Many parents are hesitant about discussing a depression and anxiety treatment or any kind of mental illness with their kids. They are at a loss on what to say, how they should say it and how much they should reveal. Part of the problem is that kids don’t understand depression, anxiety and mental health issues as adults do. Therefore, most adults feel that it’s better not to bring up this conversation to avoid burdening kids with unnecessary stress.
However, if you or someone else in your home or family is struggling with depression and anxiety, it is better to have an honest, open conversation about a depression and anxiety treatment with your kids. Mental illness affects not only the ill person but also those around them. Discussing it as a family helps kids to understand that the changes they may have noticed in their loved ones are the result of an illness, thereby freeing them from any uncertainty or guilty they might harbor.
Here are some tips on how to talk to a child about mental illness:
Before talking with your child, ensure that you properly understand the situation first. This means understanding the particular mental illness, the symptoms, how it affects individuals, etc. This way, you’ll feel more confident talking and fielding questions from your child.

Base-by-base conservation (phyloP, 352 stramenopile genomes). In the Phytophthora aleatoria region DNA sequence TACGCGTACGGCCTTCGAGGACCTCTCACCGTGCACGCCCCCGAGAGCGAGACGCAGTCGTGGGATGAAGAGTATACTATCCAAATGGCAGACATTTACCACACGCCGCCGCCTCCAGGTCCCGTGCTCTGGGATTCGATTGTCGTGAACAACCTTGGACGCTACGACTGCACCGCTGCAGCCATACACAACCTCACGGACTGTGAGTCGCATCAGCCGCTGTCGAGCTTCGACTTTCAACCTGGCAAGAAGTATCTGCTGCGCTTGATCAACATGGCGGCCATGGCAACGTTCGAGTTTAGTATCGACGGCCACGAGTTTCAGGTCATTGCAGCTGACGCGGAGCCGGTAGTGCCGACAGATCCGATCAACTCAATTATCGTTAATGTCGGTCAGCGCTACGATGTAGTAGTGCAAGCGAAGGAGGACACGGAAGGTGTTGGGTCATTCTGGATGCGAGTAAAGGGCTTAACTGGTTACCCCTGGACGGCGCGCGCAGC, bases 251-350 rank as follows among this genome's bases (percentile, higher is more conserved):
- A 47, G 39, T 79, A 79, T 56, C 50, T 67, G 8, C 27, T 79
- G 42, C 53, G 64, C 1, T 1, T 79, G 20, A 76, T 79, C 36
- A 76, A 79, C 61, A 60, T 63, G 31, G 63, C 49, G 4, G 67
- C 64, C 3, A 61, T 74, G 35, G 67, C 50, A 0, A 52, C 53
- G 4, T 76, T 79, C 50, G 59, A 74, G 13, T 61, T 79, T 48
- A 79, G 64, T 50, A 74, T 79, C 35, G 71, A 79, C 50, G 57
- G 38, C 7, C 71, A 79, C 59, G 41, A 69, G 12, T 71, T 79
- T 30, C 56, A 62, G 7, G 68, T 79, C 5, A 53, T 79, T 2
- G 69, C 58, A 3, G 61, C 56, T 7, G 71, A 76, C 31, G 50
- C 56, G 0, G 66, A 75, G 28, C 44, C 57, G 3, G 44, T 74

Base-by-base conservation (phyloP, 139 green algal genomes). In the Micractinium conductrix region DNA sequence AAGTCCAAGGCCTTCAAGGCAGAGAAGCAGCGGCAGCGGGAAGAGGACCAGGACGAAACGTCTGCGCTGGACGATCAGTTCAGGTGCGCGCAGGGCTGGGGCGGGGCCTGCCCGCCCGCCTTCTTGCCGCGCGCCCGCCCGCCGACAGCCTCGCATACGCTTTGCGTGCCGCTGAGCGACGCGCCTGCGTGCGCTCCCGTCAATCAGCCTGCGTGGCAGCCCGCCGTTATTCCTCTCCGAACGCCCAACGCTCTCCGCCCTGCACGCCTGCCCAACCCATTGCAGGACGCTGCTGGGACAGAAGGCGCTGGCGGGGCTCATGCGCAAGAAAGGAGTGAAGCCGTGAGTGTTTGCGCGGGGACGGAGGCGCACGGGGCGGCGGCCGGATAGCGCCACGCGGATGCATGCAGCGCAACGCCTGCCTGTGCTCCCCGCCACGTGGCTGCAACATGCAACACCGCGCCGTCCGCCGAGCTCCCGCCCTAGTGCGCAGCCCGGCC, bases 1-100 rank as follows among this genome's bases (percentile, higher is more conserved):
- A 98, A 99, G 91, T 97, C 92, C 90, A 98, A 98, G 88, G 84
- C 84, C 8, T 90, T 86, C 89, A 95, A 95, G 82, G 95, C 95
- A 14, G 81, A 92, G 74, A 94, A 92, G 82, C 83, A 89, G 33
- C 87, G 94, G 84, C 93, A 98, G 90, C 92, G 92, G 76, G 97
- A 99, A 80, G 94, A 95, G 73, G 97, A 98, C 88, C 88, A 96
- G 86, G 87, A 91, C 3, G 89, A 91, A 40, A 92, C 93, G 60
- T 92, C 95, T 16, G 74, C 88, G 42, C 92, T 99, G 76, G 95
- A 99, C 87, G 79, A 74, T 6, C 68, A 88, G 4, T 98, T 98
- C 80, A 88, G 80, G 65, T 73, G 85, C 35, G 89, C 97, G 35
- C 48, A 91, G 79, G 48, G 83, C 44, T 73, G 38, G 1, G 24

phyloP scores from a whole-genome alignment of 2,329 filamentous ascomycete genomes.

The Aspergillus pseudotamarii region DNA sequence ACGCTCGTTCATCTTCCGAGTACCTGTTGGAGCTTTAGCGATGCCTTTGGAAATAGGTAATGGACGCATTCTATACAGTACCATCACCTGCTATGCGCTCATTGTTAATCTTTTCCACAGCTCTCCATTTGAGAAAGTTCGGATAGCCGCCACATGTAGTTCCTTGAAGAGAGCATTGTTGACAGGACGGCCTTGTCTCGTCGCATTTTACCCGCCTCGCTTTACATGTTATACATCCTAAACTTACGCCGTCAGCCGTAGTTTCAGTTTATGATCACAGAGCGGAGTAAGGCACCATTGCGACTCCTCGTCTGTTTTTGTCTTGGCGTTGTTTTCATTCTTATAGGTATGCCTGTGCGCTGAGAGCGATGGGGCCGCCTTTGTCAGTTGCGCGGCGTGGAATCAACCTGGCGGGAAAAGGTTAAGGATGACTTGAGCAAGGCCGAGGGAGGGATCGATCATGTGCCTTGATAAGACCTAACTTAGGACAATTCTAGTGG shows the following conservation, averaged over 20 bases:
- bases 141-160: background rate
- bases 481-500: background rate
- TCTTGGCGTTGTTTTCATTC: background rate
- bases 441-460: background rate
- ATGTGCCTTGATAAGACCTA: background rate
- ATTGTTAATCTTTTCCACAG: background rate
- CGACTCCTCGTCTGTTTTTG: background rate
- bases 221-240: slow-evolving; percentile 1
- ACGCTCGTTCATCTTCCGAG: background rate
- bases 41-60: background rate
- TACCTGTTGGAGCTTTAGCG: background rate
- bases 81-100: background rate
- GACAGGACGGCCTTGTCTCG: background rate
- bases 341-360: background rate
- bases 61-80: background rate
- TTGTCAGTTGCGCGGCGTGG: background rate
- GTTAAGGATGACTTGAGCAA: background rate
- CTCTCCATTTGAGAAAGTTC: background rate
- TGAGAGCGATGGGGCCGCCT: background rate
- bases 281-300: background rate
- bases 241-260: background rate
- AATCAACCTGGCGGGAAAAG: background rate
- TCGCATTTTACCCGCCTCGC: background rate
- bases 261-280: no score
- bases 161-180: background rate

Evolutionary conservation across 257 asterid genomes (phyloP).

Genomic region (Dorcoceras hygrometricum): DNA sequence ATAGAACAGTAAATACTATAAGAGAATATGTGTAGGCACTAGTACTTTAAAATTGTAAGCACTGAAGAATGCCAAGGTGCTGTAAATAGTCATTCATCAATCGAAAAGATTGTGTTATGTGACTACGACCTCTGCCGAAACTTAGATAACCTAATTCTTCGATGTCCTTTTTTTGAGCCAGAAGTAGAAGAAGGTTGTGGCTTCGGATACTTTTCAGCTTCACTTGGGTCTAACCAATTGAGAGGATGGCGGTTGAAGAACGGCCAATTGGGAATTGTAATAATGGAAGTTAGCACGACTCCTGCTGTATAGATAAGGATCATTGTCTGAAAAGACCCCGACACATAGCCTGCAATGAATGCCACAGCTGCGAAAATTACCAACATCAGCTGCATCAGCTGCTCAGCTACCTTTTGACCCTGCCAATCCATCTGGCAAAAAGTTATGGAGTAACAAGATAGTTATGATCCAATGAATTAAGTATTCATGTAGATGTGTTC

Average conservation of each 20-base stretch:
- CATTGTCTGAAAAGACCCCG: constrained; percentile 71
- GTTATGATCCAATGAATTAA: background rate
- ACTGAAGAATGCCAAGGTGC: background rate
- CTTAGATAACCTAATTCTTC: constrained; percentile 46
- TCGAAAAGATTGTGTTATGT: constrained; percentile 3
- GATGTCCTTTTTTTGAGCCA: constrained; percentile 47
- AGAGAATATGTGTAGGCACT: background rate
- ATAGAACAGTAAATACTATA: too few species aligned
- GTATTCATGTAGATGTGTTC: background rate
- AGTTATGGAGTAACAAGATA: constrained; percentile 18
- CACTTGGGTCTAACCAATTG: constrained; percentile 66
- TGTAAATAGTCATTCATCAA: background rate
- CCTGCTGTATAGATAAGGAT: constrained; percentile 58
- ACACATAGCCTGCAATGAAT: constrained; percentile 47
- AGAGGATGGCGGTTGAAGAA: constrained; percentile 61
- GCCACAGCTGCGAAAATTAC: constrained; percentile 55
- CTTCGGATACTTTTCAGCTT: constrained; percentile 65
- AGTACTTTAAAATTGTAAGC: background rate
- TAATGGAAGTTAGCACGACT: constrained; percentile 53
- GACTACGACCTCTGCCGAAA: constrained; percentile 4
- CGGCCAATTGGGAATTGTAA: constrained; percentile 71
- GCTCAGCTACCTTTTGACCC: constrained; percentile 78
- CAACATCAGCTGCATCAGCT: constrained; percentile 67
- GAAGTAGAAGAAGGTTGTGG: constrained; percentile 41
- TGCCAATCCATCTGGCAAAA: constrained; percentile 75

Timing has a huge impact on how the conversation turns out. Some kids prefer having a face-to-face conversation while others prefer to play or be active as they talk. Work with your kid’s personality and remain flexible about how and when the conversation takes place.
It’s not uncommon for kids whose parents have a mental illness to feel angry, frustrated or guilty. They might worry that their actions or behavior caused the illness or they may feel angry that their parent is receiving so much attention. Encourage them to air out these feelings, listen attentively as they talk and then emphasize that they’re not in any way responsible for the illness.
Being honest with your child helps them trust you and encourages them to open up to you. So talk about your feelings and also share any healthy coping strategies that help you deal with the situation. If your child asks you a question that you don’t know the answer to, admit that you don’t but that you’ll find out. It’s even better if you go searching for answers together.
Most parents often aren’t prepared to talk to kids about mental illness. If you’re unsure how to begin, reach out for help from other relatives, grandparents, a support group or even mental health specialists.
Discussing mental illness with kids is definitely challenging. You might not get it right the first time, but that shouldn’t keep you from getting the conversation started. Your child needs to hear it and it will help foster trust and improve your relationship.
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